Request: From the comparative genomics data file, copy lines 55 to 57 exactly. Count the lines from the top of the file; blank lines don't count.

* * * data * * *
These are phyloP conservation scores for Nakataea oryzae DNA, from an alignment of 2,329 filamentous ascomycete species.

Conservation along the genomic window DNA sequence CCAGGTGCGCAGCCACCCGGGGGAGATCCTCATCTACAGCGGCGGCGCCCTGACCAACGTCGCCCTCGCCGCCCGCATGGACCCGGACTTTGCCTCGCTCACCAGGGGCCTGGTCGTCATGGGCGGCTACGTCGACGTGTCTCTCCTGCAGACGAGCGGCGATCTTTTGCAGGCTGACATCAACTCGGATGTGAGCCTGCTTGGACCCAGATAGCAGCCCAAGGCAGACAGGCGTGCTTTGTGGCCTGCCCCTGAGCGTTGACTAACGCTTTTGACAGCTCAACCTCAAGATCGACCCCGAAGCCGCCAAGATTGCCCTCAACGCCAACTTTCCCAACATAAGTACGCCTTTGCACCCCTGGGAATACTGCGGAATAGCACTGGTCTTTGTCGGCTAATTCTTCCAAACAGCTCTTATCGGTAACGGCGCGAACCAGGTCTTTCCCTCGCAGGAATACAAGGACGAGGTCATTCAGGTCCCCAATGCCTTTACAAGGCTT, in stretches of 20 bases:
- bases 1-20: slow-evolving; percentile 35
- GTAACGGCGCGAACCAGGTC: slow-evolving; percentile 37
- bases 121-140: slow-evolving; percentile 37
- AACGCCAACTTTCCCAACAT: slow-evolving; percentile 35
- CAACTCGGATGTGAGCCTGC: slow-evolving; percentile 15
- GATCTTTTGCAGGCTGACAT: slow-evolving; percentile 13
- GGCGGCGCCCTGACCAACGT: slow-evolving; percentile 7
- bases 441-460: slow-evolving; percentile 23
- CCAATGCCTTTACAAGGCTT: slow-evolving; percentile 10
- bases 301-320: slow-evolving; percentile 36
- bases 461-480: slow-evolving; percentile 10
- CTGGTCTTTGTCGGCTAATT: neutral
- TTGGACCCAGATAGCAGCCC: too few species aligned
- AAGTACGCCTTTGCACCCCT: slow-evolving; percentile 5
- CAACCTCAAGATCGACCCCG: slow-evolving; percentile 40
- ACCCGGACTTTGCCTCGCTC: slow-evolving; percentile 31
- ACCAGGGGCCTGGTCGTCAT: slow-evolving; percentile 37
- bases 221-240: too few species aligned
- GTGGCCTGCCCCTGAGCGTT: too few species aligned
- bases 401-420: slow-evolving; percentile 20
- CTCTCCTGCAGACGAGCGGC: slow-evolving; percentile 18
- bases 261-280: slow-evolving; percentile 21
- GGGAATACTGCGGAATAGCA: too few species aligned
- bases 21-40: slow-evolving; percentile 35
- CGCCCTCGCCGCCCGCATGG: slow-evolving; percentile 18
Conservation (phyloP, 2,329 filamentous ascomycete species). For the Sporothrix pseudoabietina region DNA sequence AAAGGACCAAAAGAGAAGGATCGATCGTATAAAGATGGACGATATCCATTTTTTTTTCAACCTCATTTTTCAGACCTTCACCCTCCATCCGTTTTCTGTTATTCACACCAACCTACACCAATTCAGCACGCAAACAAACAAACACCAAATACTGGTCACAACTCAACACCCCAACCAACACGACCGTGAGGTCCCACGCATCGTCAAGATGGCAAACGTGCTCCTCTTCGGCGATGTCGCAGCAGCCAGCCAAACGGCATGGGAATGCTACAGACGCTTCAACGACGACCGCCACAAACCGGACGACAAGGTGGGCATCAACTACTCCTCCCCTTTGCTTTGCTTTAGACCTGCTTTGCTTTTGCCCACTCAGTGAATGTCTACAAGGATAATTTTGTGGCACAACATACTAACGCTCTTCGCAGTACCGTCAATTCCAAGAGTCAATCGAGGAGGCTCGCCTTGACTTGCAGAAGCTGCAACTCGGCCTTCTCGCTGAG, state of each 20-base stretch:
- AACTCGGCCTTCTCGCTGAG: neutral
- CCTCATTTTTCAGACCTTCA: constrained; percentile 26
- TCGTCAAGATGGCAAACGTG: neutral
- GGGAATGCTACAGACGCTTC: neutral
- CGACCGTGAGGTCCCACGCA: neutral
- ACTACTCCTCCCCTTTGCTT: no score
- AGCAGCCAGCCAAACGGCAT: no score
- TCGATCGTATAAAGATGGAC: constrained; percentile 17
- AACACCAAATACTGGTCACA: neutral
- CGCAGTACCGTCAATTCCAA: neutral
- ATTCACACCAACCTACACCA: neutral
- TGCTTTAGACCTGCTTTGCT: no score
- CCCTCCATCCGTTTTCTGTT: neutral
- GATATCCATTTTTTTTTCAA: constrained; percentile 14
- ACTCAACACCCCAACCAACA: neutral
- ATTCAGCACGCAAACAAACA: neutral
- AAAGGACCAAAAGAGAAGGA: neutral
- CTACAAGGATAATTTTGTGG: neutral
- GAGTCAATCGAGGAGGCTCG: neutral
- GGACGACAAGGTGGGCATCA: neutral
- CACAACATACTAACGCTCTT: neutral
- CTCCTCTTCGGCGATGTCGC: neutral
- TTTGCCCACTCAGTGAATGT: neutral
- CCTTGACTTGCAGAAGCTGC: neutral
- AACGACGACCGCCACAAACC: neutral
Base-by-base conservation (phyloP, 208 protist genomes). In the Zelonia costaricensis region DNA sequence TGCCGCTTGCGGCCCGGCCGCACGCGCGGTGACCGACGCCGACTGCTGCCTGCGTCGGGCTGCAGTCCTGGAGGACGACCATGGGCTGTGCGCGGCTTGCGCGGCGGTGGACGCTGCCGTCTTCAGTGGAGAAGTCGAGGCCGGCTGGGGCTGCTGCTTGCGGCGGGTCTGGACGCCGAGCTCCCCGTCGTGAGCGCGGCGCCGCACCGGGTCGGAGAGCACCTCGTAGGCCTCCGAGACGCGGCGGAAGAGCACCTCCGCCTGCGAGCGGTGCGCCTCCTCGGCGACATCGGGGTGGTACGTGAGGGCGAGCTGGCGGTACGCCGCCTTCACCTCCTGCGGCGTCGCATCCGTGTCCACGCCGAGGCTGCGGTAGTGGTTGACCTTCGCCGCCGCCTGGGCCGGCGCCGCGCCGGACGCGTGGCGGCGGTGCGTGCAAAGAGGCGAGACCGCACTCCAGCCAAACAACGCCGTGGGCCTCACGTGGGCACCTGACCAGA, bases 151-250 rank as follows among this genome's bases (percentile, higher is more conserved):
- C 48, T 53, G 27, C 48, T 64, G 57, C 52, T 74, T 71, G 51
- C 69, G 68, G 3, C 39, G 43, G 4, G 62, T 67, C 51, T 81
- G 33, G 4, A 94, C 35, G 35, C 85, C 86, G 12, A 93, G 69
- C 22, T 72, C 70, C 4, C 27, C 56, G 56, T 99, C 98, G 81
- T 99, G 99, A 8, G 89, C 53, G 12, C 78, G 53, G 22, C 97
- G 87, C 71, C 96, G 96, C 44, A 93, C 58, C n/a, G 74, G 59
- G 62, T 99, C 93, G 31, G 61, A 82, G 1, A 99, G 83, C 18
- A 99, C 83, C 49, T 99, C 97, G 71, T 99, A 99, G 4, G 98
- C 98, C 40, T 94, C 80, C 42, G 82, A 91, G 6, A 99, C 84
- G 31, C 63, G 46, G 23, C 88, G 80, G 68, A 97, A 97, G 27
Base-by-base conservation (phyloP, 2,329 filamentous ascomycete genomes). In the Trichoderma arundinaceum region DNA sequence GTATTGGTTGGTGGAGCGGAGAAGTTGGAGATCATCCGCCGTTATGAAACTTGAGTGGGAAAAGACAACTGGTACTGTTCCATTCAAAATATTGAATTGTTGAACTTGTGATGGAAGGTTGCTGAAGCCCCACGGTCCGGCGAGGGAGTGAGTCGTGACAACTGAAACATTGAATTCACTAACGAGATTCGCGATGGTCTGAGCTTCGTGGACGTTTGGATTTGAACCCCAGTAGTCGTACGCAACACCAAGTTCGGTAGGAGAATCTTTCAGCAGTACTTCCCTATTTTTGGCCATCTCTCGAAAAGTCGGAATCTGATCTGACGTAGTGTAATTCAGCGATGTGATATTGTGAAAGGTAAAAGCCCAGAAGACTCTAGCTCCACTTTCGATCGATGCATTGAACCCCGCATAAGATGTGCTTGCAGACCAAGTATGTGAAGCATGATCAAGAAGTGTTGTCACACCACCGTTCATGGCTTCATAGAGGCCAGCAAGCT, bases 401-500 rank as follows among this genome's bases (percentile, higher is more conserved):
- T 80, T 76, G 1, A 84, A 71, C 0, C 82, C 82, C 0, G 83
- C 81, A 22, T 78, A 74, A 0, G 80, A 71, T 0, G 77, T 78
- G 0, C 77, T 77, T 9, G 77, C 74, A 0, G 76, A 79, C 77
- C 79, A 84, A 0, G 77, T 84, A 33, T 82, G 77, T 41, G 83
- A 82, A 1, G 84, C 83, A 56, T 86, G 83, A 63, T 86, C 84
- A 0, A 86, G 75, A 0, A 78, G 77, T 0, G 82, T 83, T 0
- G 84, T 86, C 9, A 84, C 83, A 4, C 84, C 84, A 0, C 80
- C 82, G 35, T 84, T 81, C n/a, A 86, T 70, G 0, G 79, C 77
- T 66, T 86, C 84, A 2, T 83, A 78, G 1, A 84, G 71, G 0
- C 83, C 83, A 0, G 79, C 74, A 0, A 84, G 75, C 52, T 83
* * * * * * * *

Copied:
- C 48, T 53, G 27, C 48, T 64, G 57, C 52, T 74, T 71, G 51
- C 69, G 68, G 3, C 39, G 43, G 4, G 62, T 67, C 51, T 81
- G 33, G 4, A 94, C 35, G 35, C 85, C 86, G 12, A 93, G 69